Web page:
The Federal Reserve foresees the economy accelerating quickly this year yet still expects to keep its benchmark interest rate pinned near zero through 2023, despite concerns in financial markets about potentially higher inflation.
With its brightening outlook, the Fed on Wednesday significantly upgraded its forecasts for growth and inflation.
It now envisions the economy expanding 6.5% this year, up sharply from its previous projection in December of 4.2%. And the Fed raised its forecast for inflation by the end of this year from 1.8% to 2.4% after years of chronically low inflation.
Still, the Fed’s upgraded forecasts will raise questions about what would cause it eventually to raise its key short-term rate, which affects many consumer and business loans.
As the economy strengthens, the policymakers think the unemployment rate will drop more quickly than they did in December: They foresee unemployment falling from its current 6.2% to 4.5% by year’s end and to 3.9%, near a healthy level, at the end of 2022.
That suggests that the central bank will be close to meeting its goals by 2023, when it expects inflation to exceed its 2% target level and for unemployment to be at 3.5%. Yet it still doesn’t project a rate hike then.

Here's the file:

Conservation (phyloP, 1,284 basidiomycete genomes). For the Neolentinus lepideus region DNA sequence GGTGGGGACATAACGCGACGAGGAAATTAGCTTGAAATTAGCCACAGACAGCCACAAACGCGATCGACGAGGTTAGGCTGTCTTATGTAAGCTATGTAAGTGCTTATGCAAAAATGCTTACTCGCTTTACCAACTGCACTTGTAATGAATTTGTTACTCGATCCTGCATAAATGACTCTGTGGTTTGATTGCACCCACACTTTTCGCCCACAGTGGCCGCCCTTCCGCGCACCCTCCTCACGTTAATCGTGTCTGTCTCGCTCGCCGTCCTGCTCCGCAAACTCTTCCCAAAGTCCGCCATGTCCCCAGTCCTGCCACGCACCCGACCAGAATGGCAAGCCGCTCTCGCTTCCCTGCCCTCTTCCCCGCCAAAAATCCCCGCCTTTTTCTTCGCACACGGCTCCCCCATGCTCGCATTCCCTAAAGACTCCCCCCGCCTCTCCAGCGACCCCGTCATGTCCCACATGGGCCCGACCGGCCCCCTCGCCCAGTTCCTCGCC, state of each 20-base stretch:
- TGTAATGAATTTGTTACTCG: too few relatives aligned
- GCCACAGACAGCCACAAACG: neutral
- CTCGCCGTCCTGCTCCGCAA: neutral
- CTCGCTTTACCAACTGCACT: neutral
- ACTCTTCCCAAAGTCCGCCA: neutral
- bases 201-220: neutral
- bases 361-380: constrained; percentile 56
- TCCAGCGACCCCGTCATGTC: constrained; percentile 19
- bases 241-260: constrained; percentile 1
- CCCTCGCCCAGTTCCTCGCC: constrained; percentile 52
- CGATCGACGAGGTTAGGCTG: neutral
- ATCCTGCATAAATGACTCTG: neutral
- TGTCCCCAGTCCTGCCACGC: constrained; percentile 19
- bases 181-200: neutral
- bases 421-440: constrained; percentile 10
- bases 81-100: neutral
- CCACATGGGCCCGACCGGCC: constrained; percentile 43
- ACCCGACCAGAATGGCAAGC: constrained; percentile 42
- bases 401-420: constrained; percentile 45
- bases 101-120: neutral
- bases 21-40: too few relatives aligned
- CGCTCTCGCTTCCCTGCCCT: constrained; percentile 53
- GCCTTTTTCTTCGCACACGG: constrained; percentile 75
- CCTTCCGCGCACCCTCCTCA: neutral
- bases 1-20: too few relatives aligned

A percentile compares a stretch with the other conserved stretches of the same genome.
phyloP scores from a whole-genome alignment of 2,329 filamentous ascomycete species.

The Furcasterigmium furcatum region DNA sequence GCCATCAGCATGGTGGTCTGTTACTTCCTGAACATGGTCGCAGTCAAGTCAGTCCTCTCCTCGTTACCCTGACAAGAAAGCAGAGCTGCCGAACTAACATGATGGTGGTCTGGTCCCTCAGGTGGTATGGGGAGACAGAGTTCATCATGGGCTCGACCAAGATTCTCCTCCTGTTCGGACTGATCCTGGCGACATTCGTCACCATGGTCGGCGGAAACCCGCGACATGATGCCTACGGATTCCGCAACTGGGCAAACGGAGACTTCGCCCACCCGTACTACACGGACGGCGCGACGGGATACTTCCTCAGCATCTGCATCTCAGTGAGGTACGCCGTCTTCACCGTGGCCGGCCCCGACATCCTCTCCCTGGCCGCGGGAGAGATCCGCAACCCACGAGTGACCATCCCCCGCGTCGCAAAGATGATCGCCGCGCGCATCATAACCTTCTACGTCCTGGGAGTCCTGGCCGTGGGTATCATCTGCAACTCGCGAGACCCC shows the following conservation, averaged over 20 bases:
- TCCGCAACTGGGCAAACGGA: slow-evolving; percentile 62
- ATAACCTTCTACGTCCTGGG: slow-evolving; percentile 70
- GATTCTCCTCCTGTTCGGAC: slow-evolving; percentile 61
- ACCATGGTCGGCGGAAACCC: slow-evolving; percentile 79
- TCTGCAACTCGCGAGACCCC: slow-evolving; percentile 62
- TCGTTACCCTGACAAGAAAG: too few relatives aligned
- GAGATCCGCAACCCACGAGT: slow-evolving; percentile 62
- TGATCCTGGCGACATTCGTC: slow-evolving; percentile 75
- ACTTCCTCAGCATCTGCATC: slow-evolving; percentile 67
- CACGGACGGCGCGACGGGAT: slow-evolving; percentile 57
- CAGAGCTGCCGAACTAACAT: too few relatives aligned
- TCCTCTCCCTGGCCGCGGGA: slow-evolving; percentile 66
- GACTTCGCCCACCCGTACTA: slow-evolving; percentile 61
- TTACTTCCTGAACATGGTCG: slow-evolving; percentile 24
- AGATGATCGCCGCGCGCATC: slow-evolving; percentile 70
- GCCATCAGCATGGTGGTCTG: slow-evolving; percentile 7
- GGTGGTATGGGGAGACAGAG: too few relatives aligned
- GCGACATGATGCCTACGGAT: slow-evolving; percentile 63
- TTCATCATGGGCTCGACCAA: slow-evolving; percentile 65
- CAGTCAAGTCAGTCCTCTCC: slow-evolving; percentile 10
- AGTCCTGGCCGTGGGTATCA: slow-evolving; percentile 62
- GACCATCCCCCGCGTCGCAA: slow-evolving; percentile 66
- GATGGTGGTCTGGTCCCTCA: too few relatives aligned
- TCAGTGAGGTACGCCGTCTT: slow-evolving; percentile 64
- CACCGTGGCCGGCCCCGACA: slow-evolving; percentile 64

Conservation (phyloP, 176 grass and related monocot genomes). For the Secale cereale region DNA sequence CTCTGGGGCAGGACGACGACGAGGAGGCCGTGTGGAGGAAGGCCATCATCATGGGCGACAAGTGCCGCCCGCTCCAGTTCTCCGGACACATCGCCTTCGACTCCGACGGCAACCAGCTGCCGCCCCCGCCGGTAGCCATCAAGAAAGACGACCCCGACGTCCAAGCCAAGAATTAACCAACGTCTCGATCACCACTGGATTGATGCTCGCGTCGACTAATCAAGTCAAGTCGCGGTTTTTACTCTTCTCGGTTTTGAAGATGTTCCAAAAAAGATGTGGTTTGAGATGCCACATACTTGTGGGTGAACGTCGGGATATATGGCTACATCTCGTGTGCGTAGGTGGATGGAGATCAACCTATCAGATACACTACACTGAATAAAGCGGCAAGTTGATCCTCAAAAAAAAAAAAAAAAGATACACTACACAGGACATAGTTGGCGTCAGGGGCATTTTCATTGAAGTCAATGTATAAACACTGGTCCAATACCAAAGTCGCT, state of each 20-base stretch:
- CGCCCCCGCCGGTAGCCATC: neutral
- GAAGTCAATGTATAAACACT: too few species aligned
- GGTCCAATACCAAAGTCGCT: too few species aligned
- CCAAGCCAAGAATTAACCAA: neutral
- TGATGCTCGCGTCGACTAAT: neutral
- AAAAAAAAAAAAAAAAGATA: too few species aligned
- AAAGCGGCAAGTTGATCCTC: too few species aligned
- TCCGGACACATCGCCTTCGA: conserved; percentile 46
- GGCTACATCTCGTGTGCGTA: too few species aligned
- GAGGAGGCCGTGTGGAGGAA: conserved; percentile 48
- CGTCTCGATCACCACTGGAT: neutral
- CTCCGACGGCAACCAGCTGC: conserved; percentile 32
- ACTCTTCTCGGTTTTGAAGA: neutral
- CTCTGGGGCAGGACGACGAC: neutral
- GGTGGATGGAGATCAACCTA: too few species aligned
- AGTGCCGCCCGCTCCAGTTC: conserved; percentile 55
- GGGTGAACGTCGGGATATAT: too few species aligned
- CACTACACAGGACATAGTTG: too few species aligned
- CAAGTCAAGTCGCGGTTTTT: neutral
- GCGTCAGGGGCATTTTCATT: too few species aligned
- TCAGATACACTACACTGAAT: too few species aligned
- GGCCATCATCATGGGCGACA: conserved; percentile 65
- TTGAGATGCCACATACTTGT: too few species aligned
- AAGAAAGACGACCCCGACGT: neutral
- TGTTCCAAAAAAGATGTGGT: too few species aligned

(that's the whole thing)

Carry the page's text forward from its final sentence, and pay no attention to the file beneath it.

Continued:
“The economic recovery remains uneven and far from complete, and the path ahead remains uncertain” despite the improved outlook, Powell said at a news conference after the Fed issued its latest policy statement.
There are signs, though, that some Fed officials, at least, are edging closer to reining in the central bank’s ultra-low-rate policies. Four of the 18 policymakers now expect a rate hike in 2022, up from just one in December. And seven predict a hike in 2023, up from five in December. The Fed doesn’t name which officials make which projections.
The decision comes as Powell faces a delicate balancing act: The economy is clearly improving. But if Powell sounds too optimistic, investors might assume the Fed will reverse its low-rate policies prematurely. That could send bond yields rising and potentially weaken the economy as borrowing becomes costlier for companies and households.